Sunday, July 31, 2011

MYOG Pyramid tent

While my first MYOG project, a vinyl tarptent, was great for fulfilling the basic requirements of shelter in the wilderness ie. protection from the elements, it lacked a certain something...namely, space!  I got a bit sick of having to either lie in it or else hunch near the entrance. I also needed a tent that I could share with my wife and daughter.  Finally, I needed a tent that could be used for snow camping.  So when I found the pyramid tent by Jerry Adams on BPL I knew I had found my next project.

[Update Jan 2015: 

After three years of using this tent in the field, I can make the following comments:

  • I recommend that your zipper has two sliders, allowing it to be opened at both ends.  That way you can open the top of the zip for ventilation.  I would also add a little weather hood over the top end of the zipper - use the cord from a weed trimmer to provide stiffness.
  • I have since sewn on a noseeum skirt around the bottom of the tent.   It doesn’t stop all of the bugs, but it helps!  I also use it as a snow flap in Winter.
  • I found the .433” poles originally used would bow badly in strong winds.  I have replaced these with .625” poles or else use ski poles bound together.]

The materials, including 10 yards of silnylon seconds, polyester thread, grosgrain ribbon, webbing, ladderlocs and .433" (11mm) poles, I bought from US-based Quest Outfitters for $133. They were easy to deal with and shipped my order within a day.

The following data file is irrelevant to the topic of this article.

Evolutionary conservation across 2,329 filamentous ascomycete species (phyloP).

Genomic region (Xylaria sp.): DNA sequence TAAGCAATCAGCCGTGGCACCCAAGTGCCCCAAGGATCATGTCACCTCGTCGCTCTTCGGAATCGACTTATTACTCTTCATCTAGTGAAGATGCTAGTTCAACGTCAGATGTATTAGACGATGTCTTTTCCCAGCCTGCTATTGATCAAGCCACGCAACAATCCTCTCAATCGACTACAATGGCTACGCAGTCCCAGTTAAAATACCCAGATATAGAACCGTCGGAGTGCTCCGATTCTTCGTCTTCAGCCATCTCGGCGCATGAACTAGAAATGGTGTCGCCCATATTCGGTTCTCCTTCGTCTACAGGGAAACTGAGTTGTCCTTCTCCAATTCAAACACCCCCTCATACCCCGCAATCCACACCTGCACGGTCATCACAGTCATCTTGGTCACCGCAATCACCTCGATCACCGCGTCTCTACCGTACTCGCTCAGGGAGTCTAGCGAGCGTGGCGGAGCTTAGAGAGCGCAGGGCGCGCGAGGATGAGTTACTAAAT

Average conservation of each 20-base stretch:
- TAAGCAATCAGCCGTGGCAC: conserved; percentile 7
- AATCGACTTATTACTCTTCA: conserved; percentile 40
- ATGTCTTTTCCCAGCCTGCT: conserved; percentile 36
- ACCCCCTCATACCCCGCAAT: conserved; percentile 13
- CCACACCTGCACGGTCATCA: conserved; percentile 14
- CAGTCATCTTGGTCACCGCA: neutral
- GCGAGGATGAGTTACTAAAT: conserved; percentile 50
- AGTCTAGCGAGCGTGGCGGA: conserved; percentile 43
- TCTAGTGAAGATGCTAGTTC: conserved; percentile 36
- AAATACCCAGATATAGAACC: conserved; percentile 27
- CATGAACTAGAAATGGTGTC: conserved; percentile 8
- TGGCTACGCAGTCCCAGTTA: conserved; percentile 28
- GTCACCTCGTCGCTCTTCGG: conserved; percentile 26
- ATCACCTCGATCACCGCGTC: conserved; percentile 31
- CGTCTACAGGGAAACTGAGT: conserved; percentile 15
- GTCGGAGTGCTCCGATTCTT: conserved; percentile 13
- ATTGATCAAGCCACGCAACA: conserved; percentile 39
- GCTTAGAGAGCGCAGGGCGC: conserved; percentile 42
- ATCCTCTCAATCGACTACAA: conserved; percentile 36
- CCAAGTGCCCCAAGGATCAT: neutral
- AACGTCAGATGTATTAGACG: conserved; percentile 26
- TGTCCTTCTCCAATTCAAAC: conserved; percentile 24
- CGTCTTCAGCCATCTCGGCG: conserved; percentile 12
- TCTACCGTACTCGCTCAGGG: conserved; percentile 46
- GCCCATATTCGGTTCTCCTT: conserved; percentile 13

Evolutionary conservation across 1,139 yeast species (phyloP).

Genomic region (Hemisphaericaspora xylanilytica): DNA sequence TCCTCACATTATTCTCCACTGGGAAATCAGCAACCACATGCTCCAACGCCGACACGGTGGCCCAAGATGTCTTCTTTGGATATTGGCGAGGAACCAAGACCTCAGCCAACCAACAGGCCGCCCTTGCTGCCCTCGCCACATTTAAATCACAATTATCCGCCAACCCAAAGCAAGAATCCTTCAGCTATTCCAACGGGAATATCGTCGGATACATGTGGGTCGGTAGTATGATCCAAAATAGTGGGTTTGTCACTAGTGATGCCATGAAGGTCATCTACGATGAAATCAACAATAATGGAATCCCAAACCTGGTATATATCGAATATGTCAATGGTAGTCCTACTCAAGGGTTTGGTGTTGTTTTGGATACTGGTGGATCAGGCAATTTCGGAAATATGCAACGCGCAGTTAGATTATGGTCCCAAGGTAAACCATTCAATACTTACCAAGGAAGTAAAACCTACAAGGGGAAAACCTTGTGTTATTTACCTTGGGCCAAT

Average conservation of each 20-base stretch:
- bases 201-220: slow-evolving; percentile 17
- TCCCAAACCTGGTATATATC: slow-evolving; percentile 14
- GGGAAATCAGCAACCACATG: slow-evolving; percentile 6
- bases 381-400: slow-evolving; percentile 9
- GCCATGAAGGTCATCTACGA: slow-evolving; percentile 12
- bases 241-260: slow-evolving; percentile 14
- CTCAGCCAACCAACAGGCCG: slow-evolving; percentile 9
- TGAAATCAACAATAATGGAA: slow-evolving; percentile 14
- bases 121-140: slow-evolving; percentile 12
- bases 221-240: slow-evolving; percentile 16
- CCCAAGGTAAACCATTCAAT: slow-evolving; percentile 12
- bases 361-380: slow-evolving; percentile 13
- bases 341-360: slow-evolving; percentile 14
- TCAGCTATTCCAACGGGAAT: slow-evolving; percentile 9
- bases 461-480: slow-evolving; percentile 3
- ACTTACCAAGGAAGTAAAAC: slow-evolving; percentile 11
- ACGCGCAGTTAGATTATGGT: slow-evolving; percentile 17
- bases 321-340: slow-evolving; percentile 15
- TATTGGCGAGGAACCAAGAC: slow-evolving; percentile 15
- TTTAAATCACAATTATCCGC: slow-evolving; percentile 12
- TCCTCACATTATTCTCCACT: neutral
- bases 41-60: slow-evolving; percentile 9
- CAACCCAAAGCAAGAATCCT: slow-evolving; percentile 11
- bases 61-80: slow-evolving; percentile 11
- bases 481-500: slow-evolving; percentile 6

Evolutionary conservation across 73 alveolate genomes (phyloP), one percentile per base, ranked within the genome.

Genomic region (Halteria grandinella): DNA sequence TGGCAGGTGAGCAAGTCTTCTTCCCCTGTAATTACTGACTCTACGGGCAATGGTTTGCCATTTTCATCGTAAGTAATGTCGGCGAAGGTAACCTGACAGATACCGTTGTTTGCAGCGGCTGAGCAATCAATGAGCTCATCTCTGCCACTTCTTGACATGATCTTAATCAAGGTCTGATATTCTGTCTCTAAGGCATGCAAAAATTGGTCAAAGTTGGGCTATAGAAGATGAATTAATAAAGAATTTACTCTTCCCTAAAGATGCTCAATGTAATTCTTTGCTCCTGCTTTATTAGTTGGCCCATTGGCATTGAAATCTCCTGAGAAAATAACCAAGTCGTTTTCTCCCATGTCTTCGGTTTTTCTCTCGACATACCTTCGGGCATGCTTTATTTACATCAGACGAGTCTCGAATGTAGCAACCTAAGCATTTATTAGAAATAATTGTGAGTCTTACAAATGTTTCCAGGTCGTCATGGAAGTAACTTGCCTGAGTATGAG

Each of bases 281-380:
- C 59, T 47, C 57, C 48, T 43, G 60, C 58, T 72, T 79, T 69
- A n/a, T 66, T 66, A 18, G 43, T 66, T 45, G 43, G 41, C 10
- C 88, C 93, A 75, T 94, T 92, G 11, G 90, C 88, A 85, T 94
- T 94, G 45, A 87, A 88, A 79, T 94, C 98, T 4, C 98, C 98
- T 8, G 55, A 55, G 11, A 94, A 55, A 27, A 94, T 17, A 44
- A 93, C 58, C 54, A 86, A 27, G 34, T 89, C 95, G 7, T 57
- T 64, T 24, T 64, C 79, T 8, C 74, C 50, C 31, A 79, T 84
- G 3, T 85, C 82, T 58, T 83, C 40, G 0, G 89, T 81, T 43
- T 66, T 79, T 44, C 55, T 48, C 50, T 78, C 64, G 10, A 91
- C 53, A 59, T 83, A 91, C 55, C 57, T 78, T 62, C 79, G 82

[Update: Aussies can also get their materials locally from Simon at]

The package arrived 8 days later. I was very excited.  Unfortunately we were moving house at this time and it ended up being another 3 weeks before I actually made a start on the project.

I followed Jerry's design and instructions fairly closely.  I also referenced the BPL posts and blog of Chris Roane, who had made an excellent 'mid also using Jerry's design.

My first step was to use a warm iron to remove the worst of the creases that had formed in the silnylon during transit.  This probably was not a absolutely necessary action, but it didn't take long.

I laid out the material and started marking out the pattern using a Sharpie.  I was little nervous using a permanent marker; however I managed to do the mark-up with only one significant stuff-up. (Apparently the marker lines will fade over time :) )  [Edit: They don't!]

For the catenary curve I constructed a platen using a length of timber and two sheets of cardboard placed end to end, then stapled to the board. 

The calculations for the catenary curve were done using a spreadsheet produced by Roger Caffin and modified by Jerry, a copy of which you can find here. I used a 6cm deflection.

[Update - Jan 2015: After much field use I have concluded that a 6cm deflection was too much, as
 - it reduces the interior space
 - for Winter use, the angle of bottom section is quite low, causing snow to collect.  The tent can end up very small!
I therefore recommend a 4-5 cm deflection for this tent design, which will still provide good tension. ]

I then finished the mark-up and cut out the 8 triangular shapes that form the tent.  I had bought a pair of decent (but cheap) sewing scissors from Spotlight and these made the cutting much easier.)

The sewing stage then began in earnest.  I used my wife's Mezzo home sewing machine.  She showed me how to wind a bobbin and thread the needles.  After that I was into it!  (Although I found I had to spend a bit of time reading the manual.)